A fully autonomous car, which is able to drive and navigate without human input, has been given the go-ahead for a trial on public roads in the UK.
The adapted Nissan Leaf has been developed by engineers from Oxford University's Mobile Robotics Group (MRG), and will take to UK roads "later in the year" after getting approval from the government in its Action for Roads policy document.
The vehicle – named RobotCar – is able to drive itself using combined data from cameras, radars and laser sensors fitted to its front and rear, and has already been tested on private roads on the Oxford University campus.
The government makes it clear that the systems are not intended to replace drivers, but that they are an extra way of keeping the driver from making mistakes such as deviating from lanes or failing to brake for a collision. "Fully autonomous cars remain a further step, and for the time being drivers will have the option – and responsibility – of taking control of the vehicle themselves," the document said.
A spokesperson for Oxford University erred on the side of caution, insisting that there is still a long way to go for this technology. "We hope to test the Oxford robot electric car on the road in the coming weeks as an essential part of building a complete system. But, as many of the components have yet to be developed, the first public demonstration on UK public roads will not occur for some time.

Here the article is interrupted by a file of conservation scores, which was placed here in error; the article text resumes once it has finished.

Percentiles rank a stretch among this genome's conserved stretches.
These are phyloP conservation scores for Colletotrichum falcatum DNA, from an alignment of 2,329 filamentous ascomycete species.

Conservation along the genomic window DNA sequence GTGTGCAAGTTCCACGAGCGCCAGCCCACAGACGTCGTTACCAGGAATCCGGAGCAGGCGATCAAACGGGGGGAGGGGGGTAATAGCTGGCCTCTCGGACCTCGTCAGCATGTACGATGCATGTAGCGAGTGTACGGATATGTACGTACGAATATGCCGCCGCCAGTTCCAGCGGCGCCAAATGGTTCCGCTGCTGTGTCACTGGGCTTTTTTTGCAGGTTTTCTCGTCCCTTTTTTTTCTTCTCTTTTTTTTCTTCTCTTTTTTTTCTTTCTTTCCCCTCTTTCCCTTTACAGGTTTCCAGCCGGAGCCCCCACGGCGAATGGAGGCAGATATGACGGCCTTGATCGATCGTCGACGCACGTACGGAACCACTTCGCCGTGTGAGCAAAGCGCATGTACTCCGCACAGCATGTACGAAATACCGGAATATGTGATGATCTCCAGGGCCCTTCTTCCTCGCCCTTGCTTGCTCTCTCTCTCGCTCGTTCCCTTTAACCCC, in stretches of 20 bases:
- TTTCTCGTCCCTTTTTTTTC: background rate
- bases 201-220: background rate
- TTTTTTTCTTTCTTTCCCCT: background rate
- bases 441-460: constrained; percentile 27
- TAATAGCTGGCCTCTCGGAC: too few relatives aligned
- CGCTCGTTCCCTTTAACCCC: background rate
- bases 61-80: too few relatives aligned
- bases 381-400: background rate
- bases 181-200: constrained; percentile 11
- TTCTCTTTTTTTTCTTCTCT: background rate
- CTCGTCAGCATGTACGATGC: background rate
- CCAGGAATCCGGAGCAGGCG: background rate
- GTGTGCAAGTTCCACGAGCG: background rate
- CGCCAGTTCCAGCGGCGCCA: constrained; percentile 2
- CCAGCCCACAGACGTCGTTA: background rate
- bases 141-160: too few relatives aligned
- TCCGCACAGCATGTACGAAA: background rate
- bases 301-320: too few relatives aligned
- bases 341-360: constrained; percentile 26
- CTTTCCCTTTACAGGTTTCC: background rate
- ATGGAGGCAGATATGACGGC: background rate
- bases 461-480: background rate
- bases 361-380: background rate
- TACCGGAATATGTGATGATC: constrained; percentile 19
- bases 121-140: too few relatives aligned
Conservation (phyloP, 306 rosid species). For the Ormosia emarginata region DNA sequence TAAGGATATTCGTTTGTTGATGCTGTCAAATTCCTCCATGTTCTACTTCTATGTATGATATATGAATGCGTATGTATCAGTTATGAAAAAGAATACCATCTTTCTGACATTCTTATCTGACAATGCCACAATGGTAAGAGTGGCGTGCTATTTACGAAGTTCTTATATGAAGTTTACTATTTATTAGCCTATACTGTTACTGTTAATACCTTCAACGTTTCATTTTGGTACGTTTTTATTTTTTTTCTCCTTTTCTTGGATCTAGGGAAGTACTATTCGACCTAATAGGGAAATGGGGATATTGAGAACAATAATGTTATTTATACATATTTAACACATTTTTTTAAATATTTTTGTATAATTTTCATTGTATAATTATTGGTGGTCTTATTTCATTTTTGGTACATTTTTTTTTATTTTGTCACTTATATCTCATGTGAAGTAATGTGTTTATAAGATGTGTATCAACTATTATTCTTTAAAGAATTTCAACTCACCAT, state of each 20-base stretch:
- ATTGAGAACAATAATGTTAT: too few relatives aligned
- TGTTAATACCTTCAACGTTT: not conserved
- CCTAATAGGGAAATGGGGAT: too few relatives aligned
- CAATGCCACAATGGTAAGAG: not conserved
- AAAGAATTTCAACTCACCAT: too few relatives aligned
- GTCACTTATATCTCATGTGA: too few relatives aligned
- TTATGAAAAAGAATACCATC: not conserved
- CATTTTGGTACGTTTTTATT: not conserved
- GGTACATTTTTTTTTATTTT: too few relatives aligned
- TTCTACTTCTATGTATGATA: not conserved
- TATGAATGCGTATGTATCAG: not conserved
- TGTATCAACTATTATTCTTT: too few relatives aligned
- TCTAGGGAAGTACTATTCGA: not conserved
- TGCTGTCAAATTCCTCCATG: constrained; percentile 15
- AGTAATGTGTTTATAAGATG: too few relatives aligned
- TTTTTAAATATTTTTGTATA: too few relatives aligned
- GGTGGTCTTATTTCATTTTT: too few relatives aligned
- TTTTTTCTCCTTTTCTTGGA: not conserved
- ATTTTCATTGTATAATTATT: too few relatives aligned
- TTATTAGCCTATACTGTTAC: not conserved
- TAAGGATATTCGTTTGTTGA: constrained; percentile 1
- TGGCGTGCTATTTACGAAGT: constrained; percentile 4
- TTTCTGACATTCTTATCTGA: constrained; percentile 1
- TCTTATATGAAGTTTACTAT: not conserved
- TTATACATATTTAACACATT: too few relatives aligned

"There's a lot more research and testing to do, but the project is progressing well and we welcome this announcement."
The car can be controlled using an internally mounted iPad, and can be switched back to manual control by simply applying the brakes. The Mobile Robotics Group describes the car's operations as "exactly like cruise control, only this time it sees obstacles, controls speed and steering."
"RobotCar constantly monitors the road ahead to look for pedestrians, cars or anything that could pose a danger," the MRG website states. "If an obstacle is detected the vehicle comes to a controlled stop and waits until the obstacle has moved out of the way.
Automatic emergency braking and driverless parking systems are already in use in many cars on the road, but a fully automated car for everyday driving has not been used on UK roads before.
In the US, Google has been testing a driverless Nissan Prius on the roads of San Francisco to some success, with a ‘driverless car bill' enacted in California to allow the experiments to take place. The cars have since driven more than 300,000 miles without incident.
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